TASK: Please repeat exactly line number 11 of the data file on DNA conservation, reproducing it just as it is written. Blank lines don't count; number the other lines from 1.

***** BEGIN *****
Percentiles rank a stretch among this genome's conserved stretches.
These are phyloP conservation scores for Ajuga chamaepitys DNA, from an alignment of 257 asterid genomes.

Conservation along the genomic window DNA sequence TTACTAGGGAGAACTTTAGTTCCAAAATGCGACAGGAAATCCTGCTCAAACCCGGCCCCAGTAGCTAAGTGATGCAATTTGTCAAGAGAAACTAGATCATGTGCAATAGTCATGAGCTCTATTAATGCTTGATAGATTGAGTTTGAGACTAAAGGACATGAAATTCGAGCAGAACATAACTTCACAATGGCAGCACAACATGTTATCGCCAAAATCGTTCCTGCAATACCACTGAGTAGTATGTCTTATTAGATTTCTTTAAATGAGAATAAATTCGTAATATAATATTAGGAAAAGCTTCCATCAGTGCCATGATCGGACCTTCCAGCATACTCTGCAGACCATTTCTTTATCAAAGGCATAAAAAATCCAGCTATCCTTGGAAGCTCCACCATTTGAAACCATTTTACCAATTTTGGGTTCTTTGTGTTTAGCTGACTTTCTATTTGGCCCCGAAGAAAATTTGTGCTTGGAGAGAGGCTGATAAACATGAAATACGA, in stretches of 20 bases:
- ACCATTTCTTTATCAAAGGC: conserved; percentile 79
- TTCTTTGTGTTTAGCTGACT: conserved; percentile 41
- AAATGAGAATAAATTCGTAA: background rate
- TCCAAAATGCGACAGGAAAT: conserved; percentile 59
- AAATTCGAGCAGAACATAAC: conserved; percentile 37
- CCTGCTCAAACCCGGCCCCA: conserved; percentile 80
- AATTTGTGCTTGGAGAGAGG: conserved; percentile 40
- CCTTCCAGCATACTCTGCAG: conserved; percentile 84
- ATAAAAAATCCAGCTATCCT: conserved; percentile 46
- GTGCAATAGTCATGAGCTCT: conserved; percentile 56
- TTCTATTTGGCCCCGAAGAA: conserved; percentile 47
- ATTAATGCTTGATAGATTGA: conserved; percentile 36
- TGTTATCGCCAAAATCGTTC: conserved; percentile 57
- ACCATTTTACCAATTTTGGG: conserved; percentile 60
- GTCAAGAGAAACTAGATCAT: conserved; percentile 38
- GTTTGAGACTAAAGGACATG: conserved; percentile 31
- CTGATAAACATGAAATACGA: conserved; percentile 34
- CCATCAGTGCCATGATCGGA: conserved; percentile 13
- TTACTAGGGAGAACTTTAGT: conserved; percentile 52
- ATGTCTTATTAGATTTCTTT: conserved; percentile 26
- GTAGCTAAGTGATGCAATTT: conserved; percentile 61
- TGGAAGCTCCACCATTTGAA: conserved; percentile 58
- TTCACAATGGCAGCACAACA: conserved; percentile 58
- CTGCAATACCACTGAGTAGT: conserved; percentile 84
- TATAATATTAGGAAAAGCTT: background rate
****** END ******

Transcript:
- CCTTCCAGCATACTCTGCAG: conserved; percentile 84